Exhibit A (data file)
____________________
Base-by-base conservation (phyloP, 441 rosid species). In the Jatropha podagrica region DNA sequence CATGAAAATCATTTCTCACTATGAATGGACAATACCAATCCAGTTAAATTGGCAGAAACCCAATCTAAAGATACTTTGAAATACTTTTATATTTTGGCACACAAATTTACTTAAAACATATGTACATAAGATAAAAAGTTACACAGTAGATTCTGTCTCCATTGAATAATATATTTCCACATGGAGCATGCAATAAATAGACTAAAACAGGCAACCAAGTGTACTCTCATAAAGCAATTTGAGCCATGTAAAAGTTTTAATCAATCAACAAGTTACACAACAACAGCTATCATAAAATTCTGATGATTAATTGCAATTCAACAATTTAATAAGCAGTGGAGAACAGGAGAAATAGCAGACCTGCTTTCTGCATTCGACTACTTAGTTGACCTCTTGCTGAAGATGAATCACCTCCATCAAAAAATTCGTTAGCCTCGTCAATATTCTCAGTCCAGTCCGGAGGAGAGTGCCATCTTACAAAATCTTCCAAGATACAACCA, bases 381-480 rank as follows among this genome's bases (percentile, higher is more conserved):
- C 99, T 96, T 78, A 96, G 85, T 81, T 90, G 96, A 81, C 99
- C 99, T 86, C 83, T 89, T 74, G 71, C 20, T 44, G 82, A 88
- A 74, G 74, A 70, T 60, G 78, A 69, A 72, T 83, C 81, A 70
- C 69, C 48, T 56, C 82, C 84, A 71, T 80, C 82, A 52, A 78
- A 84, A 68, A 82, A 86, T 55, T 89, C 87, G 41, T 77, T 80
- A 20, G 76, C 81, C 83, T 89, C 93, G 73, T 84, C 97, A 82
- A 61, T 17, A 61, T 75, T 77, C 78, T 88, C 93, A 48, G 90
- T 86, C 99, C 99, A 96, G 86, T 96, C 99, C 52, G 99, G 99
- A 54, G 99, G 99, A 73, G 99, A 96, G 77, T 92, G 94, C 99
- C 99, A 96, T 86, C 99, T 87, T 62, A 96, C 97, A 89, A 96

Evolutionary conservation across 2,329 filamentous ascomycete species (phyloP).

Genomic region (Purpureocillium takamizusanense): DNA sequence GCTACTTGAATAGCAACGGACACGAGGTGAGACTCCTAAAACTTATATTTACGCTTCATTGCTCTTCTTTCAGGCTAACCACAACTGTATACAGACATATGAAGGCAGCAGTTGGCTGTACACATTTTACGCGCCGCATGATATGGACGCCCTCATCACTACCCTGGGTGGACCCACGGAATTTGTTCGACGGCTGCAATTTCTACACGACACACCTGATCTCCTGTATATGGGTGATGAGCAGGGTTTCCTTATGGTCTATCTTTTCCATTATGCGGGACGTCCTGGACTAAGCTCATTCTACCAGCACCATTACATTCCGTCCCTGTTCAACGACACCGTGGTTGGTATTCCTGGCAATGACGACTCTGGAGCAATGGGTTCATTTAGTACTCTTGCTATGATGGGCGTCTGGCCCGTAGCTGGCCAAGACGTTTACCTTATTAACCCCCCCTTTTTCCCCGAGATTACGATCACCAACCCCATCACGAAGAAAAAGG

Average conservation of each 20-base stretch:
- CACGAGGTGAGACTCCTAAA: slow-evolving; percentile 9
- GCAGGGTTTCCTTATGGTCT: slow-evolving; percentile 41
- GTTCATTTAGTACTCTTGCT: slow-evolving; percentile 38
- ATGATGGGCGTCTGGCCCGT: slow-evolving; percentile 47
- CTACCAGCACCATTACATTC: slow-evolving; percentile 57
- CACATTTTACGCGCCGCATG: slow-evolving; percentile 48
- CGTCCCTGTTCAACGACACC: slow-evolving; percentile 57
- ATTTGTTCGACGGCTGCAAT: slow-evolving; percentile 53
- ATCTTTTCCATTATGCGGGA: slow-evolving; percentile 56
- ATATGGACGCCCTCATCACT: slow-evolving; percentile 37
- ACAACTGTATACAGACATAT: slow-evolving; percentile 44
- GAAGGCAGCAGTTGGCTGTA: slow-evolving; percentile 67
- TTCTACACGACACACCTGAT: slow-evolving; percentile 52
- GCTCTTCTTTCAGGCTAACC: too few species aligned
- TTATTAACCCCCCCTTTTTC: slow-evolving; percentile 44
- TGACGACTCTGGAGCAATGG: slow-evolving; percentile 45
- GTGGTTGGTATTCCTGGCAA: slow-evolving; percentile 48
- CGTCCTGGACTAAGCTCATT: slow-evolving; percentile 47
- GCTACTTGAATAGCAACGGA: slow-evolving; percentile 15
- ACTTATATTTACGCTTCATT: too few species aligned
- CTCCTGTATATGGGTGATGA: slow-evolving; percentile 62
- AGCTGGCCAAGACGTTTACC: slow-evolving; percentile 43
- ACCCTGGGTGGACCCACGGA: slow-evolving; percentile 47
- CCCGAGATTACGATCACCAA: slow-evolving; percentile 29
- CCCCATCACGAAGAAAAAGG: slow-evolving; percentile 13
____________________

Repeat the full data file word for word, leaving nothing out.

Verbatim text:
Base-by-base conservation (phyloP, 441 rosid species). In the Jatropha podagrica region DNA sequence CATGAAAATCATTTCTCACTATGAATGGACAATACCAATCCAGTTAAATTGGCAGAAACCCAATCTAAAGATACTTTGAAATACTTTTATATTTTGGCACACAAATTTACTTAAAACATATGTACATAAGATAAAAAGTTACACAGTAGATTCTGTCTCCATTGAATAATATATTTCCACATGGAGCATGCAATAAATAGACTAAAACAGGCAACCAAGTGTACTCTCATAAAGCAATTTGAGCCATGTAAAAGTTTTAATCAATCAACAAGTTACACAACAACAGCTATCATAAAATTCTGATGATTAATTGCAATTCAACAATTTAATAAGCAGTGGAGAACAGGAGAAATAGCAGACCTGCTTTCTGCATTCGACTACTTAGTTGACCTCTTGCTGAAGATGAATCACCTCCATCAAAAAATTCGTTAGCCTCGTCAATATTCTCAGTCCAGTCCGGAGGAGAGTGCCATCTTACAAAATCTTCCAAGATACAACCA, bases 381-480 rank as follows among this genome's bases (percentile, higher is more conserved):
- C 99, T 96, T 78, A 96, G 85, T 81, T 90, G 96, A 81, C 99
- C 99, T 86, C 83, T 89, T 74, G 71, C 20, T 44, G 82, A 88
- A 74, G 74, A 70, T 60, G 78, A 69, A 72, T 83, C 81, A 70
- C 69, C 48, T 56, C 82, C 84, A 71, T 80, C 82, A 52, A 78
- A 84, A 68, A 82, A 86, T 55, T 89, C 87, G 41, T 77, T 80
- A 20, G 76, C 81, C 83, T 89, C 93, G 73, T 84, C 97, A 82
- A 61, T 17, A 61, T 75, T 77, C 78, T 88, C 93, A 48, G 90
- T 86, C 99, C 99, A 96, G 86, T 96, C 99, C 52, G 99, G 99
- A 54, G 99, G 99, A 73, G 99, A 96, G 77, T 92, G 94, C 99
- C 99, A 96, T 86, C 99, T 87, T 62, A 96, C 97, A 89, A 96

Evolutionary conservation across 2,329 filamentous ascomycete species (phyloP).

Genomic region (Purpureocillium takamizusanense): DNA sequence GCTACTTGAATAGCAACGGACACGAGGTGAGACTCCTAAAACTTATATTTACGCTTCATTGCTCTTCTTTCAGGCTAACCACAACTGTATACAGACATATGAAGGCAGCAGTTGGCTGTACACATTTTACGCGCCGCATGATATGGACGCCCTCATCACTACCCTGGGTGGACCCACGGAATTTGTTCGACGGCTGCAATTTCTACACGACACACCTGATCTCCTGTATATGGGTGATGAGCAGGGTTTCCTTATGGTCTATCTTTTCCATTATGCGGGACGTCCTGGACTAAGCTCATTCTACCAGCACCATTACATTCCGTCCCTGTTCAACGACACCGTGGTTGGTATTCCTGGCAATGACGACTCTGGAGCAATGGGTTCATTTAGTACTCTTGCTATGATGGGCGTCTGGCCCGTAGCTGGCCAAGACGTTTACCTTATTAACCCCCCCTTTTTCCCCGAGATTACGATCACCAACCCCATCACGAAGAAAAAGG

Average conservation of each 20-base stretch:
- CACGAGGTGAGACTCCTAAA: slow-evolving; percentile 9
- GCAGGGTTTCCTTATGGTCT: slow-evolving; percentile 41
- GTTCATTTAGTACTCTTGCT: slow-evolving; percentile 38
- ATGATGGGCGTCTGGCCCGT: slow-evolving; percentile 47
- CTACCAGCACCATTACATTC: slow-evolving; percentile 57
- CACATTTTACGCGCCGCATG: slow-evolving; percentile 48
- CGTCCCTGTTCAACGACACC: slow-evolving; percentile 57
- ATTTGTTCGACGGCTGCAAT: slow-evolving; percentile 53
- ATCTTTTCCATTATGCGGGA: slow-evolving; percentile 56
- ATATGGACGCCCTCATCACT: slow-evolving; percentile 37
- ACAACTGTATACAGACATAT: slow-evolving; percentile 44
- GAAGGCAGCAGTTGGCTGTA: slow-evolving; percentile 67
- TTCTACACGACACACCTGAT: slow-evolving; percentile 52
- GCTCTTCTTTCAGGCTAACC: too few species aligned
- TTATTAACCCCCCCTTTTTC: slow-evolving; percentile 44
- TGACGACTCTGGAGCAATGG: slow-evolving; percentile 45
- GTGGTTGGTATTCCTGGCAA: slow-evolving; percentile 48
- CGTCCTGGACTAAGCTCATT: slow-evolving; percentile 47
- GCTACTTGAATAGCAACGGA: slow-evolving; percentile 15
- ACTTATATTTACGCTTCATT: too few species aligned
- CTCCTGTATATGGGTGATGA: slow-evolving; percentile 62
- AGCTGGCCAAGACGTTTACC: slow-evolving; percentile 43
- ACCCTGGGTGGACCCACGGA: slow-evolving; percentile 47
- CCCGAGATTACGATCACCAA: slow-evolving; percentile 29
- CCCCATCACGAAGAAAAAGG: slow-evolving; percentile 13